Generation Divide

Jonathan Lethem: “Novelists may glance at the stuff of the world too, but we sometimes get called to task for it. For those whose ganglia were formed pre-TV, the mimetic deployment of pop-culture icons seems at best an annoying tic and at worst a dangerous vapidity that compromises fiction’s seriousness by dating it out of the Platonic Always, where it ought to reside. In a graduate workshop I briefly passed through, a certain gray eminence tried to convince us that a literary story should always eschew ‘any feature which serves to date it’ because ‘serious fiction must be Timeless.’ When we protested that, in his own well-known work, characters moved about electrically lit rooms, drove cars, and spoke not Anglo-Saxon but postwar English—and further, that fiction he’d himself ratified as great, such as Dickens, was liberally strewn with innately topical, commercial, and timebound references—he impatiently amended his proscription to those explicit references that would date a story in the ‘frivolous Now.’ When pressed, he said of course he meant the ‘trendy mass-popular-media’ reference. Here, transgenerational discourse broke down.”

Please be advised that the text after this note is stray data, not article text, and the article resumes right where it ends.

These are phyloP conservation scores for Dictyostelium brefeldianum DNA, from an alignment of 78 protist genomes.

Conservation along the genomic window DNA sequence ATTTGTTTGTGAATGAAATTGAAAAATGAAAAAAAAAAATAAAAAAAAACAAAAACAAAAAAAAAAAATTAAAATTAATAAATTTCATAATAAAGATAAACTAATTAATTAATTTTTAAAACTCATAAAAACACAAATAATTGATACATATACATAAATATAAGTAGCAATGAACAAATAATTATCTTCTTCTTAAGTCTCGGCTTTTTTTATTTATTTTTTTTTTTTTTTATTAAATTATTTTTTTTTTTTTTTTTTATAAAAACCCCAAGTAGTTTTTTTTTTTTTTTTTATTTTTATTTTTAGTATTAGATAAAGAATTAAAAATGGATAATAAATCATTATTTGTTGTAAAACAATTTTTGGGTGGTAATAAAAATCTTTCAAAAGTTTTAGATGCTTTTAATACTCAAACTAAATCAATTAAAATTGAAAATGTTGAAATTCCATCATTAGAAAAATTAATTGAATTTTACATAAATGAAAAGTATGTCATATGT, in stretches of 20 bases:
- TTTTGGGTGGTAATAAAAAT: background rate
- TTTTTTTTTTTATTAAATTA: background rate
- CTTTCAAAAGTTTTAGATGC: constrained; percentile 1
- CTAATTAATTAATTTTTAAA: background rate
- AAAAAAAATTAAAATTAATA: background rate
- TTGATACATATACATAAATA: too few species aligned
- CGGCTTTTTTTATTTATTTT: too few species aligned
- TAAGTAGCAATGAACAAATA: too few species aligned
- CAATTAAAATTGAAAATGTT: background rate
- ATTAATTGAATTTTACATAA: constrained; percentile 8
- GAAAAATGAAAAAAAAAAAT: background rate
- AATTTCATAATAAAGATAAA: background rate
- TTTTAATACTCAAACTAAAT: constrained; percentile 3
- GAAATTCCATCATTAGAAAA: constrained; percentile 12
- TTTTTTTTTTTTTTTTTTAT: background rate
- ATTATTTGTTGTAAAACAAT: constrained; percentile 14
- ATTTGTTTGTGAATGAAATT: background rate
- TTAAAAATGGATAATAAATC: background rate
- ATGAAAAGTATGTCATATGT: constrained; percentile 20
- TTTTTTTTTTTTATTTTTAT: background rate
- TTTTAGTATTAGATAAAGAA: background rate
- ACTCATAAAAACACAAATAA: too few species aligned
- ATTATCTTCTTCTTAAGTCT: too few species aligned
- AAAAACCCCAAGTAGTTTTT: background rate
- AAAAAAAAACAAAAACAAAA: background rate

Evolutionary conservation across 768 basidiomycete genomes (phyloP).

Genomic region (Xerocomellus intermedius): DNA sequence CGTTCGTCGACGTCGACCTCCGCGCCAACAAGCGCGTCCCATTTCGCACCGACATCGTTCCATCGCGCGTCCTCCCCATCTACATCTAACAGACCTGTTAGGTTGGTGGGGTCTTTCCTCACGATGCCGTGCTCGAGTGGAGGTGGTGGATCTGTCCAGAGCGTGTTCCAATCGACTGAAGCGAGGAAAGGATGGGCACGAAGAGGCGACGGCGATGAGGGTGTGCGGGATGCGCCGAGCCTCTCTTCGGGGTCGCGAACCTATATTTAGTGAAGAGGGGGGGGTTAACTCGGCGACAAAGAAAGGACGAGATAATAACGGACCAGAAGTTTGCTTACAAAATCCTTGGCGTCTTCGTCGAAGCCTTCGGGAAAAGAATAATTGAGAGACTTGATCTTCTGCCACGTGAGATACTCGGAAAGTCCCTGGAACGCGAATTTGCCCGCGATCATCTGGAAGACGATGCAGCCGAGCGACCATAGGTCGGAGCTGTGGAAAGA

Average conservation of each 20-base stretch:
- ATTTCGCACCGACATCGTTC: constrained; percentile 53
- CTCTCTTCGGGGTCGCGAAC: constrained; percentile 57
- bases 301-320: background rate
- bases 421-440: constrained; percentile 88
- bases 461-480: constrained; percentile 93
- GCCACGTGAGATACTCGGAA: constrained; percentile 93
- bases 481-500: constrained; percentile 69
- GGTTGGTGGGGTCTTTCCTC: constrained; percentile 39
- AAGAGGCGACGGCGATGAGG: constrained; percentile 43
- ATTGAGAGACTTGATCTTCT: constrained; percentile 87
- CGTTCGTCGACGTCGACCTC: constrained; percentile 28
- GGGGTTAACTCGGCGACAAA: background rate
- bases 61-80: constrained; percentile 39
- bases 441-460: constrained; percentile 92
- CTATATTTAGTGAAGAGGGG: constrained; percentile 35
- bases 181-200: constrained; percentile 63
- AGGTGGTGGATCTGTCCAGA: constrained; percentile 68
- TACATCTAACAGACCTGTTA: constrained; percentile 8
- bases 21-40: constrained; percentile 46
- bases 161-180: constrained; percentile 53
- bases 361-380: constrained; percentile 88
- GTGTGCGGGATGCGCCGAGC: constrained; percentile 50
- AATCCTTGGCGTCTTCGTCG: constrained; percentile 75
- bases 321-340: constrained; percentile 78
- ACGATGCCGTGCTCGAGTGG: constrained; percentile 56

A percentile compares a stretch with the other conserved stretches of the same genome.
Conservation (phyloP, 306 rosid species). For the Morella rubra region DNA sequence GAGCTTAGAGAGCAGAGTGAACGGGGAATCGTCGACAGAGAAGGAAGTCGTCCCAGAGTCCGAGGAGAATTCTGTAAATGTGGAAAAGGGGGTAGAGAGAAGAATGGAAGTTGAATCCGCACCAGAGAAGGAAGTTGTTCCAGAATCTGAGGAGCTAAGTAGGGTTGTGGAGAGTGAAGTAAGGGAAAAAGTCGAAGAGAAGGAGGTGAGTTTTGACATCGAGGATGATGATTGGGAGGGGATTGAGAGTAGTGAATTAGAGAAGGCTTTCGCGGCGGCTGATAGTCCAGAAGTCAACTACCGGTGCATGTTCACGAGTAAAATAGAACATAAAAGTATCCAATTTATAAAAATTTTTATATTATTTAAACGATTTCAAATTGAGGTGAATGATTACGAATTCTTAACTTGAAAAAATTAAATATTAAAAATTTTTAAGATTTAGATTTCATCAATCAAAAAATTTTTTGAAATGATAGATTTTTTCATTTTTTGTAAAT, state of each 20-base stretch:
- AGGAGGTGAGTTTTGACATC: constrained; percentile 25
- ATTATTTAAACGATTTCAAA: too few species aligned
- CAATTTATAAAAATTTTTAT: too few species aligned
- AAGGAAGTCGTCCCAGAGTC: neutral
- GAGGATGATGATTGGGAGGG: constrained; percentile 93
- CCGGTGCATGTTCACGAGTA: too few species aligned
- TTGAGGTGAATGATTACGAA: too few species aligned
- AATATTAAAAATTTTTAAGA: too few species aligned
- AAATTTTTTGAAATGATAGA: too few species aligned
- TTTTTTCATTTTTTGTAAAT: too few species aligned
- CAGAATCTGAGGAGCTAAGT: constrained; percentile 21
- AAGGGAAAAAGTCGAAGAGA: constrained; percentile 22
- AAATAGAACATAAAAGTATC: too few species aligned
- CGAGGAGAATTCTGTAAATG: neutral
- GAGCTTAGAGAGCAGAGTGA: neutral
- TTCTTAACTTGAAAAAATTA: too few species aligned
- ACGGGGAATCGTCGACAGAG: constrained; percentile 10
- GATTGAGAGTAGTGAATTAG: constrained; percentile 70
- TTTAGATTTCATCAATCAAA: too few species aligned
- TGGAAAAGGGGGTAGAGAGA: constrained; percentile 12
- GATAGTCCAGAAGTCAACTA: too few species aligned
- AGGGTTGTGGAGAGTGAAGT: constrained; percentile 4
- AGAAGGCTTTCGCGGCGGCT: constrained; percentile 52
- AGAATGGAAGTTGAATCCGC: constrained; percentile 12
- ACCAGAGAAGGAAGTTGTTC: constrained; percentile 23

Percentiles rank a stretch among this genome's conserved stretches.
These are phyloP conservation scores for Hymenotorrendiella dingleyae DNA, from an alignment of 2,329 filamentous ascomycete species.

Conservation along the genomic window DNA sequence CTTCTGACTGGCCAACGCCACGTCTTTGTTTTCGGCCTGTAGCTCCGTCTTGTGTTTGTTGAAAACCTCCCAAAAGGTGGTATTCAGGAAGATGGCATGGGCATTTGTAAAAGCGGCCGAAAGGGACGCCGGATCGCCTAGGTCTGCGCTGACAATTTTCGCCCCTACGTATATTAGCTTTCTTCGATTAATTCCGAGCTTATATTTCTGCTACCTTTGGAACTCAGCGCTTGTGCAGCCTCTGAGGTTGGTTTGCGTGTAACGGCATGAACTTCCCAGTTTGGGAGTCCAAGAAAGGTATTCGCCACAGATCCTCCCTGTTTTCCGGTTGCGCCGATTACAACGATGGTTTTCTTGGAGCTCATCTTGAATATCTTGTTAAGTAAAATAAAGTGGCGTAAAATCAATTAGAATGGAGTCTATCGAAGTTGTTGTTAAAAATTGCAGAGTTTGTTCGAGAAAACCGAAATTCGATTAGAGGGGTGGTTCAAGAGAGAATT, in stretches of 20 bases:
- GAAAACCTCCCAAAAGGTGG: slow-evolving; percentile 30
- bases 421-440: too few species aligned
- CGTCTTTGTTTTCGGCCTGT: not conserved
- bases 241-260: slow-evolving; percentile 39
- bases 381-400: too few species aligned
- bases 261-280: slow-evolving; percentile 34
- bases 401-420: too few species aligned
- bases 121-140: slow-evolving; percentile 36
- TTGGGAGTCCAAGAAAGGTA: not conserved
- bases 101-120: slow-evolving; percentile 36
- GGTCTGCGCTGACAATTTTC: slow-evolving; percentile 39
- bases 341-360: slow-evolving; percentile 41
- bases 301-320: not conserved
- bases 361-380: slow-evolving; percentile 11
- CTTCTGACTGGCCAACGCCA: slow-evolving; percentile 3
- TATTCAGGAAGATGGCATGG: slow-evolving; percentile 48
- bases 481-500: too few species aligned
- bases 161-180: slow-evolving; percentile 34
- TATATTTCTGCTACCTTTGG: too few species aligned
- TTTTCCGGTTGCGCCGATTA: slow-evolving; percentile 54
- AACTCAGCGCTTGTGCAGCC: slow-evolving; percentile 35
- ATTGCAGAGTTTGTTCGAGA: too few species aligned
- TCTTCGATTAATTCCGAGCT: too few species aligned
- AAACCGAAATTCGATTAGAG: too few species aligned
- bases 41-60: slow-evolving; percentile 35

1. Worth noting is that most of that bit is from David Foster Wallace’s essay E Unibus Pluram.

    I really love the Lethem piece, both on its own and in how it was constructed.

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